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Incredibly, these attorneys headed to a resort hotel in Corpus Christi for a three-day management seminar and retreat -- complete with drinks and dining at social mixers, capped by a group photo session.
The calls from irate federal employees started trickling in to The Insider even before the exodus to the beach began.
"Unbelievable," exclaimed one member of a federal agency whose staff was working around the clock during that same time, tracing the past movements of terrorism suspects and searching for possible supporters.
"They should have been here in support of all the federal agencies who have formed task forces to combat this thing," complained the source. "We've got every agency known to man here in our command center running leads. What if the U.S. had started bombing this week? Who knows what kind of retaliation could have occurred. And those assholes are down there drinking champagne."
The retreat included U.S. attorney staffers from 43 Texas counties stretching from Bryan-College Station to Laredo. They had been scheduled for South Padre Island until an errant barge severed a section of causeway shortly after the terrorist attacks in New York and Washington. Rather than canceling the event because of the disasters, acting U.S. Attorney Greg Sears simply moved the retreat to the Omni Bayfront Hotel in Corpus. Needless to say, there were no problems getting hotel bookings on a short-term basis as thousands of grief-stricken citizens across the nation canceled air travel and resort reservations.
According to a Houston federal attorney, "these are times where it seems a little inappropriate to be at what could be considered a vacation hotel when we've got this crisis."
Sears did not return a call from The Insider seeking an explanation.
His subordinates heard the official reasoning for going forward with the event: Retreat money already had been budgeted for the fiscal year that ended September 30, and it needed to be spent. It was also an opportunity for the federal prosecutors to get continuing legal education credits via a series of seminars held at the hotel.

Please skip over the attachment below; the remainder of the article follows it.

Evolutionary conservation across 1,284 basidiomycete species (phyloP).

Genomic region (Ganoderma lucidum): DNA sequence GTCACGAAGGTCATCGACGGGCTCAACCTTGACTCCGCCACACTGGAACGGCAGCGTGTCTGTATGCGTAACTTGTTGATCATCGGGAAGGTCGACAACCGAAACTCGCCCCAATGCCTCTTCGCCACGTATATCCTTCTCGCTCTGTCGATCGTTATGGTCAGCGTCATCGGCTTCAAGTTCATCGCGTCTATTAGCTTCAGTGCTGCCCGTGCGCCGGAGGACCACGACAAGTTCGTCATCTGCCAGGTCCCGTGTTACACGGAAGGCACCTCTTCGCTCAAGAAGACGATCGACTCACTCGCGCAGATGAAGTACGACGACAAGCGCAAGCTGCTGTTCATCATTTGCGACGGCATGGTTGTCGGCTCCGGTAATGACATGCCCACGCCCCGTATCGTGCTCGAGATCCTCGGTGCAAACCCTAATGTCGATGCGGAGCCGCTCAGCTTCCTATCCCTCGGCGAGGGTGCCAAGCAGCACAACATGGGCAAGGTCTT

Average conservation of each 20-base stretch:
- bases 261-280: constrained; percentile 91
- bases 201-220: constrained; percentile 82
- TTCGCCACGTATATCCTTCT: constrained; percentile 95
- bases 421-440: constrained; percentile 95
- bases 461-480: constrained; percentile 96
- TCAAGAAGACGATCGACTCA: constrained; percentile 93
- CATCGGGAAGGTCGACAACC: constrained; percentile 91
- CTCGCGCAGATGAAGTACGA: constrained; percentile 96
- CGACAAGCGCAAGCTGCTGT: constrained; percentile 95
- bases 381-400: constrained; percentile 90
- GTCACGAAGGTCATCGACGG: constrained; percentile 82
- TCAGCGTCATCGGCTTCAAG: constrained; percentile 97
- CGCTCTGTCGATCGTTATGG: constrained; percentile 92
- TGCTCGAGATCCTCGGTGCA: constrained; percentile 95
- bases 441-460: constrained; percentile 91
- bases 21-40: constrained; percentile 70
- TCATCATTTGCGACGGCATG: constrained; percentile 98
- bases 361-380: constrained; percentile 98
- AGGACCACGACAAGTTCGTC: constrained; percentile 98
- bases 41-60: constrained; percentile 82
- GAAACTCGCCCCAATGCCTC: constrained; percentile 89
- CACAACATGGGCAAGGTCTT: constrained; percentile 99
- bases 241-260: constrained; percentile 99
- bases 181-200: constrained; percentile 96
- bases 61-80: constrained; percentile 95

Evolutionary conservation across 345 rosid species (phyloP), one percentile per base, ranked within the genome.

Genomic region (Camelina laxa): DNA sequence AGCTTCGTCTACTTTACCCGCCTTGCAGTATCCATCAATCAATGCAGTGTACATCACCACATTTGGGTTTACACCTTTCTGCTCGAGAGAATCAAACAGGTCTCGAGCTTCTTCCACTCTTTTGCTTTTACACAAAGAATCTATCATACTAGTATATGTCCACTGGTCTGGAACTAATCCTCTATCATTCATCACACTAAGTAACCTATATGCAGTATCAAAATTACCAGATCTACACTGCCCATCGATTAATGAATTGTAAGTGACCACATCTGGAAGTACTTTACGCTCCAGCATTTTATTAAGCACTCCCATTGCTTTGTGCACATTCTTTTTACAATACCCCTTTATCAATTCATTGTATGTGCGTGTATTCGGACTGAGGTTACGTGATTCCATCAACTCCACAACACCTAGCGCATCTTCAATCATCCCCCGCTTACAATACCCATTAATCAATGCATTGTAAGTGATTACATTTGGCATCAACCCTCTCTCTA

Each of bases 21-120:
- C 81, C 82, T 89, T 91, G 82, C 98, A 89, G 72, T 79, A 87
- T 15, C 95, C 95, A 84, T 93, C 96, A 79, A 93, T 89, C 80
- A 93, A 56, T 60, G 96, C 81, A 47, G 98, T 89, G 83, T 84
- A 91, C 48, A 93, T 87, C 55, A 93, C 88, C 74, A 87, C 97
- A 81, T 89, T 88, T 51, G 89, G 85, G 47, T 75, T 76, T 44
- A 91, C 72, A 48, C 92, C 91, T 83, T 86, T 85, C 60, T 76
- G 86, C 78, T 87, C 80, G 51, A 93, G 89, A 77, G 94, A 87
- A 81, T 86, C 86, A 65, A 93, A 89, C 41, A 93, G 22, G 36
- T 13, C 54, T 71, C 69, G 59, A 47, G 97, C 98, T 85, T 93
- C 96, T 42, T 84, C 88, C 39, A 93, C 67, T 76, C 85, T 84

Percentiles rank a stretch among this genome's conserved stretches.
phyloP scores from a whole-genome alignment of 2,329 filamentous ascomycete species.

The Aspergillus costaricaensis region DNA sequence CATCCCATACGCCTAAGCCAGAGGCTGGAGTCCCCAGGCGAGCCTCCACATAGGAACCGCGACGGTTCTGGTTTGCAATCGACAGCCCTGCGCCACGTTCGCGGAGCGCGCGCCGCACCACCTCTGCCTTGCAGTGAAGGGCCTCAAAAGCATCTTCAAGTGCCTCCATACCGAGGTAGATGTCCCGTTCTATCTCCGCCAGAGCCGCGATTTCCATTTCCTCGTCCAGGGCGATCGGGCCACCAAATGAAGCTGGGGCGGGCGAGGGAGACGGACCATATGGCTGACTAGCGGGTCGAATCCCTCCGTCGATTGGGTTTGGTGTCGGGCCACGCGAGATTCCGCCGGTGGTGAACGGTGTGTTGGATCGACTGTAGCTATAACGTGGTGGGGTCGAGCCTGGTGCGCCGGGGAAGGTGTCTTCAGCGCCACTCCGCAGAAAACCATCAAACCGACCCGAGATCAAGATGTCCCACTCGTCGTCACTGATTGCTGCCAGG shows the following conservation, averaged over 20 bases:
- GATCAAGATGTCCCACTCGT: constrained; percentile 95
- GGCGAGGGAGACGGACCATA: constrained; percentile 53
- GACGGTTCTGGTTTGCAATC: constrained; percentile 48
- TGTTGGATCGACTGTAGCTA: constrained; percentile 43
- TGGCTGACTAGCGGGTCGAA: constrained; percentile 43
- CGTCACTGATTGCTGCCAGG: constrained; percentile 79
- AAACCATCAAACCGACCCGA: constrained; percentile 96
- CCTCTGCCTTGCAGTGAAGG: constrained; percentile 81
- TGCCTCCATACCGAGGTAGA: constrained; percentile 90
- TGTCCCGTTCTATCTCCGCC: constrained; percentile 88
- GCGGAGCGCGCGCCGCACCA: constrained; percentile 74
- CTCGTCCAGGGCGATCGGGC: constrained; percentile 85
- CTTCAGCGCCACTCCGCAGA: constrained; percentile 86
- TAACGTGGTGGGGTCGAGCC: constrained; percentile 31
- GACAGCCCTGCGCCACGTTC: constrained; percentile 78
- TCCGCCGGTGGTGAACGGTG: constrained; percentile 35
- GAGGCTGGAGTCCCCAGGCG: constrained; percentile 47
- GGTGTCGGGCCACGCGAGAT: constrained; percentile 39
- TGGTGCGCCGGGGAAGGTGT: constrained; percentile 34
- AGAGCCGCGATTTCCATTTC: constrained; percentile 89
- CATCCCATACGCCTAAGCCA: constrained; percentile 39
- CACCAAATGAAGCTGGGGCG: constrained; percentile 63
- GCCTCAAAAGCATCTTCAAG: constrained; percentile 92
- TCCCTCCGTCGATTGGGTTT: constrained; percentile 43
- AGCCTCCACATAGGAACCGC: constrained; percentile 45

"I didn't want to go," one participant explained. "But you had to have an absolute good reason to get out of it. You're forced to come unless you had a court setting or something like that. But a number of people are not going to the mixers and things like that. There's a lot of discontent here."
Sears is in the process of handing over his acting U.S. attorney role to Bush administration nominee Mike Shelby. So the decision to hold a management seminar for outgoing managers seemed doubly inexplicable to some staffers. Sears did get an extension on his interim acting appointment from the local federal judiciary last Thursday. Shelby is cooling his heels at the U.S. attorney's office in Phoenix, awaiting confirmation by the Senate to the Southern District post. Shelby did not return an Insider call for comment.
One attorney figures the gathering was Sears's last chance to strut his stuff as head of the Houston-based Southern District.
"We do this annual portrait, and there's some sense that Sears wanted to do this so he could pose in the middle of a picture as U.S. attorney and all that fanfare and bullshit.
He just wanted to have a party on his watch and be in the middle as the boss."
Sears also is taking some flak for his appointment of major crimes section chief Don Calvert as the district representative on the national terrorism task force. Calvert, in the eyes of some judicial sources, does not have the high profile or the experience the position demands.
The day after the terrorism strikes, Calvert sent an e-mail to U.S. attorney offices around the state telling them he had consulted with a golf pro to extend registration for an office tournament.
Another federal source put the blame squarely on Sears for taking attorneys out of their offices when they could have been processing warrants and assisting investigators with court preparations for terrorist-related searches.
The anger over the retreat's timing is fueled by simmering resentment between personnel of different federal law enforcement agencies who believe that the terrorists' conspiracy might have been cracked before the attacks if agencies had shared intelligence information.
"Do you think for a moment Mike Shelby, a former marine who fought in the Gulf War in 1991, would say, 'Shut everything down, we're heading to Corpus in the middle of a war?' " scoffs one lawman. "If there was a statute for impersonating a federal prosecutor, we'd be working on those guys right now."